Ah, the candy business, such a sweet and non-controversial occupation. Almost everyone loves their product and never gets drawn into politics. Or so you would think. On Monday, M&Ms, the cute little “melt-in-your-mouth-not-your-hand” candy owned by Mars Wrigley, issued one of those social media statements you usually see when a company has really screwed up consumers. .
“America, let’s talk,” the message begins. He goes on to point out that the colorful little candy mascots seen in the company’s ads—essentially M&Ms with faces and limbs—have caused controversy on the internet.
Therefore, M&Ms has “decided to take an indefinite hiatus from sweet spokespeople,” instead adding actress and comedian Maya Rudolph as their spokesperson. But is this real? And what’s the chocolate-coated backstory? Here we go.
What are spokescandies?
M&Ms personified their candy years ago, giving each colored candy a different voice and personality in their ads. The yellow M&M, for example, comes across as sort of a dim bulb. It’s a peanut M&M, so it could be a “peanut brain” game. Green M&Ms comes off as the sexy one, apparently playing on an old playground joke about green M&Ms being little aphrodisiacs. Everyone else has slightly different personalities and appearances, and pretty much stays constant from ad to ad.
The candy has relied heavily on spokespersons as part of its advertising campaign. There’s even an ad in theaters that shows M&Ms looking like characters from an action movie. It does double duty as “turn off the PSA on your cell phone.” Just as the candy is about to be sent into space tethered to a rocket, a phone rings and the audience is scolded for not turning off their phones.
Why are they controversial?
The uproar mainly surrounds green and brown candies, depicted in ads as female. It started with his footwear. (Yes, we’re still talking about cartoon candy.) The green M&M used to be drawn with high-heeled white boots and the brown M&M with stilettos. Then, in 2022, Green’s boots were replaced with white sneakers, and brown moved from super-high stilettos to a lower, flatter heel. (Seems like all the male sweeties wear riding shoes or crude white sneakers.)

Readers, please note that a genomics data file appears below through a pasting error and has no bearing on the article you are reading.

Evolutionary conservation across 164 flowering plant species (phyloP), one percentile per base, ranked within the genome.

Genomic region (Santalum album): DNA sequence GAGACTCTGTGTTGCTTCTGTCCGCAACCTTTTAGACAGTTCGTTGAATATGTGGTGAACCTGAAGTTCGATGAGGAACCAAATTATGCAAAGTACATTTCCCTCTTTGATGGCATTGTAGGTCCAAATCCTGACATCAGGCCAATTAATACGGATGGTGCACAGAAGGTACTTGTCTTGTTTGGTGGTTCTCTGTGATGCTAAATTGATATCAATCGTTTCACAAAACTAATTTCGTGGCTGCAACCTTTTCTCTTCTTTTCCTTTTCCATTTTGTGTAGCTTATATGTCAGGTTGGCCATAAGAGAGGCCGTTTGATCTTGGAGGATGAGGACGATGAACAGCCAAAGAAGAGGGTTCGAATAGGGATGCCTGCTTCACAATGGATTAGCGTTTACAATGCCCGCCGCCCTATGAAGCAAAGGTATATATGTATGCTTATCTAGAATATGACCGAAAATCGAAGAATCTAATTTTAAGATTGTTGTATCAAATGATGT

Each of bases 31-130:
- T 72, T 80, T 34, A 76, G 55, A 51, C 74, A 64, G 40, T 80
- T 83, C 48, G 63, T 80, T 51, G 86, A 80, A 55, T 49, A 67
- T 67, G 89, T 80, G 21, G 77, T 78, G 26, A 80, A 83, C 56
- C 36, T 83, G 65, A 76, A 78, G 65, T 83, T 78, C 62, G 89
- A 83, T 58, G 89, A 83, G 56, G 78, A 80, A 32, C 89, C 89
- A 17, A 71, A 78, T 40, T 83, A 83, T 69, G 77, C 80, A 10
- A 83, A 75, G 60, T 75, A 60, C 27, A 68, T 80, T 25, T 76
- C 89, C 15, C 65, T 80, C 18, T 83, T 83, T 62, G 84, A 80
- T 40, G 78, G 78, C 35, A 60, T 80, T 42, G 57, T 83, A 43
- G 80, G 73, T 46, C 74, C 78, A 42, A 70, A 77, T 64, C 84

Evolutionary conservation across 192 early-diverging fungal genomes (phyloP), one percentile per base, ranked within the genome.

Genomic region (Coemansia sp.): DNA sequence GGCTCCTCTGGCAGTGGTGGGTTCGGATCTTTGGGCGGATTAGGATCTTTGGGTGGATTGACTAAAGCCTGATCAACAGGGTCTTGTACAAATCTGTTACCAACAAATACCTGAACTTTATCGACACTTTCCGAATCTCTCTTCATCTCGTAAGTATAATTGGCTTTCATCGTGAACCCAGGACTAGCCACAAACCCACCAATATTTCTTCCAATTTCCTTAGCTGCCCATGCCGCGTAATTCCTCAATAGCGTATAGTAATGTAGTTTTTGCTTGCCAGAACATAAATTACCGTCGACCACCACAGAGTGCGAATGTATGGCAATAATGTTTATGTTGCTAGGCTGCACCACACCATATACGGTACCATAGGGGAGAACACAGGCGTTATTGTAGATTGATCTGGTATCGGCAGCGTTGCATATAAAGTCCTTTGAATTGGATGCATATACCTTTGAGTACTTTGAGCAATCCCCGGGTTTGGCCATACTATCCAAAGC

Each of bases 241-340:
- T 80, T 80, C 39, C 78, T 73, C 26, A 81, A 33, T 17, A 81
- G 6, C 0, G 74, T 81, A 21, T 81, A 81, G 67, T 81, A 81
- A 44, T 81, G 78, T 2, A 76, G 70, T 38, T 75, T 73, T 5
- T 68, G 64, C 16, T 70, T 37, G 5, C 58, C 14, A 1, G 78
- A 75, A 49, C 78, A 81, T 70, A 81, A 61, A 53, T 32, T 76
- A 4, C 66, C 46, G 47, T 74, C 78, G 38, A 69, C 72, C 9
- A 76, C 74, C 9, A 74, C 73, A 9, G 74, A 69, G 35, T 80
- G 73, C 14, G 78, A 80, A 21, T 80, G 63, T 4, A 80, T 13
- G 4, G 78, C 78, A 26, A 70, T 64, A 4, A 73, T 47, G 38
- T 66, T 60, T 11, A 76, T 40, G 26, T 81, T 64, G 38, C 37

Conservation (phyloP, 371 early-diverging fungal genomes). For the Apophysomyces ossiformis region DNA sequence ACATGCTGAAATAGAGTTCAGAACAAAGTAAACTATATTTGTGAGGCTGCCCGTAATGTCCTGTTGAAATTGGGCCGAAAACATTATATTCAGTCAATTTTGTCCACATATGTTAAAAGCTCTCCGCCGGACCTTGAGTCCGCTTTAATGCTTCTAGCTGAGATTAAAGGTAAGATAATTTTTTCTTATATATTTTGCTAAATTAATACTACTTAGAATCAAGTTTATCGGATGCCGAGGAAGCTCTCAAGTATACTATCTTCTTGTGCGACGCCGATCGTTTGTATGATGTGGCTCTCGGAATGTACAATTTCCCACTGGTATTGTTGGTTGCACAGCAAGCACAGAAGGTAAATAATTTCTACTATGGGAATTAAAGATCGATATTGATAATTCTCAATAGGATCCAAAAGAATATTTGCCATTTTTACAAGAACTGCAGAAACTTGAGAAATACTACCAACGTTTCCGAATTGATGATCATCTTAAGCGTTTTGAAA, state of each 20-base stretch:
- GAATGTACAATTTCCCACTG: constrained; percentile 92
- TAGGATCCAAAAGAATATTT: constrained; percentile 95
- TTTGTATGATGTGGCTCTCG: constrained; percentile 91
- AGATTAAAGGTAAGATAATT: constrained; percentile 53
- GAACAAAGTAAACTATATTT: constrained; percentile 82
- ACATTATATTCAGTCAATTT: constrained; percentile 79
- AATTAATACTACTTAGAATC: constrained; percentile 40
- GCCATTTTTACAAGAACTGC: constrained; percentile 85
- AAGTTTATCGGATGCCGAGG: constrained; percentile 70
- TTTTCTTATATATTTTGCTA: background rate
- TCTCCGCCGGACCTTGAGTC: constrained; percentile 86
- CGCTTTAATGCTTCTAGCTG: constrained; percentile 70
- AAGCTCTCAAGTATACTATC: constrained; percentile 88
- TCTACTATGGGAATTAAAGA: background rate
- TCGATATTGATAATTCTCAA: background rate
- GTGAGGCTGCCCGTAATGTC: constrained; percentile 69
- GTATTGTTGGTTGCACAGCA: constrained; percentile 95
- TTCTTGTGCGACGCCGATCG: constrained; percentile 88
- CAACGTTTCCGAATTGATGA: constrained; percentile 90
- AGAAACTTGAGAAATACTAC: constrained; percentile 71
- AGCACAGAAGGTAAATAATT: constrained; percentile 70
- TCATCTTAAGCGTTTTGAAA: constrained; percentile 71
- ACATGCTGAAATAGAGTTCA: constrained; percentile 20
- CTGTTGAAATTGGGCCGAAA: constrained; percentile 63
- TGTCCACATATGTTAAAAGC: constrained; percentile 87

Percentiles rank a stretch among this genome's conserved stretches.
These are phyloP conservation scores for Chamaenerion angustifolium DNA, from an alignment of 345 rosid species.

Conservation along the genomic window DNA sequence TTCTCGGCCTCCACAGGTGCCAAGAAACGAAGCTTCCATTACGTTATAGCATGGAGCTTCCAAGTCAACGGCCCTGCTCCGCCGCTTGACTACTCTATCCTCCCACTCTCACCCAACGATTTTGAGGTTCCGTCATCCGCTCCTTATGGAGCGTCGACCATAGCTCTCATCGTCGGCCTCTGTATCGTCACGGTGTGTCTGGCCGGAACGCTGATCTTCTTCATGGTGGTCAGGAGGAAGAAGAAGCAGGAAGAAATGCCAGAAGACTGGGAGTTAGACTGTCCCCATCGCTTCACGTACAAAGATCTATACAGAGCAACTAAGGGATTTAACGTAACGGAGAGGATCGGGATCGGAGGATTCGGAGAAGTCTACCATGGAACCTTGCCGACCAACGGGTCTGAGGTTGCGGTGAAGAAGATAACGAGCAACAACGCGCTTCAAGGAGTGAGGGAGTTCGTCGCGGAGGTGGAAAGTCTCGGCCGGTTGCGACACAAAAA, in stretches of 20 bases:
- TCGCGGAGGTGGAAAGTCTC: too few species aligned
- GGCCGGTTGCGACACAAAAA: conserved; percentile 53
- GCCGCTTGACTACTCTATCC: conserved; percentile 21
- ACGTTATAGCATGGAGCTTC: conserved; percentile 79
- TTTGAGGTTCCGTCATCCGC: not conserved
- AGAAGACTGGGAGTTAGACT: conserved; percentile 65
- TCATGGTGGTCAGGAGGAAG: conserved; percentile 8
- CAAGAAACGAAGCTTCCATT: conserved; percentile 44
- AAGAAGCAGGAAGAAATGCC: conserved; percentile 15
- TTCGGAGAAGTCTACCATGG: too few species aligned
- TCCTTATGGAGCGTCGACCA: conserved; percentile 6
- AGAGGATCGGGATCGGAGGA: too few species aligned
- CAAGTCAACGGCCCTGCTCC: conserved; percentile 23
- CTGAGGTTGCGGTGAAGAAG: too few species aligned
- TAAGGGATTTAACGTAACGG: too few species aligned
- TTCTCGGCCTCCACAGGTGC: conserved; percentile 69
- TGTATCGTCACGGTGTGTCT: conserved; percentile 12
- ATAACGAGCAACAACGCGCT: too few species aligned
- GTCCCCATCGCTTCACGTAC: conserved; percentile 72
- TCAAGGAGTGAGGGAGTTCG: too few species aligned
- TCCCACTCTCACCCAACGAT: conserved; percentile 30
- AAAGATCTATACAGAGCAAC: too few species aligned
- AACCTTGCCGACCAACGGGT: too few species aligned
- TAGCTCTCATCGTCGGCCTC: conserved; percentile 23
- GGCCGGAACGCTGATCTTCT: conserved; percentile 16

In 2022, Fox News host Tucker Carlson mocked the changes to his show.
“M&M’s won’t be satisfied until the latest cartoon character is profoundly unsexy and utterly androgynous,” Carlson said. “Until the point where you don’t want to have a drink with any of them. That’s the goal. When you’re totally off, we’ve achieved equality. They’ve won.”
Carlson decided to attack candy again in January 2023, also calling out orange M&Ms for “becoming the poster boy for the mental health crisis” (the always-jittery character was said to have anxiety). He described aa newer character, as a “distinctively scruffy, obese lesbian M&M”.
The purple, brown and green M&Ms, the only colors represented by female spokespersons, are offered together in a limited-edition candy package that the company touts as supporting women, with a portion of the proceeds going to organizations that “encourage and empower women. A graphic shown on Fox called the all-female M&M package, “woke up candy.”
Is this real or is it a publicity stunt?
So did this reaction inspire M&Ms to retire their candy mascot and replace them with Maya Rudolph?
A representative for Mars Wrigley did not immediately respond to a request for comment. But let’s think about this. What’s around the corner? The Super Bowl on February 12, home to outrageous commercials and flashy corporate publicity stunts. (We are tracking allas they are revealed.)
It seems pretty likely that the cute little cartoon candies aren’t going anywhere. Someone at Mars Wrigley is astute enough to play with the headlines his mascots have spawned.
Maya Rudolph will almost certainly appear in a Super Bowl ad for M&Ms, but there’s no way she’s going to replace the little animated creatures forever. M&Ms are unlikely to throw out decades of cute, recognizable characters just for a few statements about their size, gender, and footwear.
According to TMZ, Rudolph has confirmed that the hoopla only leads to his Super Bowl ad. And an MSNBC columnist also agrees that this is all just a publicity ploy.
Where have we seen this before?
It wouldn’t be the first time a Super Bowl ad mocked the removal of a company’s mascot. In 2020, a commercial for a big game showed the, the mascot of Planters nuts, and the arrival of Baby Nut in his place. (Baby Nut came of age, just like the soap operas, in 2021.)
And in 2019, the mountain from Game of Thrones killed Bud Light’s mascot, Bud Light Knight, in a Super Bowl commercial. He, too, returned to the world of the living in an ad that was shown just a few months later. So there’s precedent for these ads taking away a beloved pet, then putting it back in ads later on.
Tune in to the Super Bowl on February 12 to see what kind of ad M&Ms has cooked up with Maya Rudolph. It seems likely that the spokesmen will make some sort of humorous appearance and get their mascot roles back.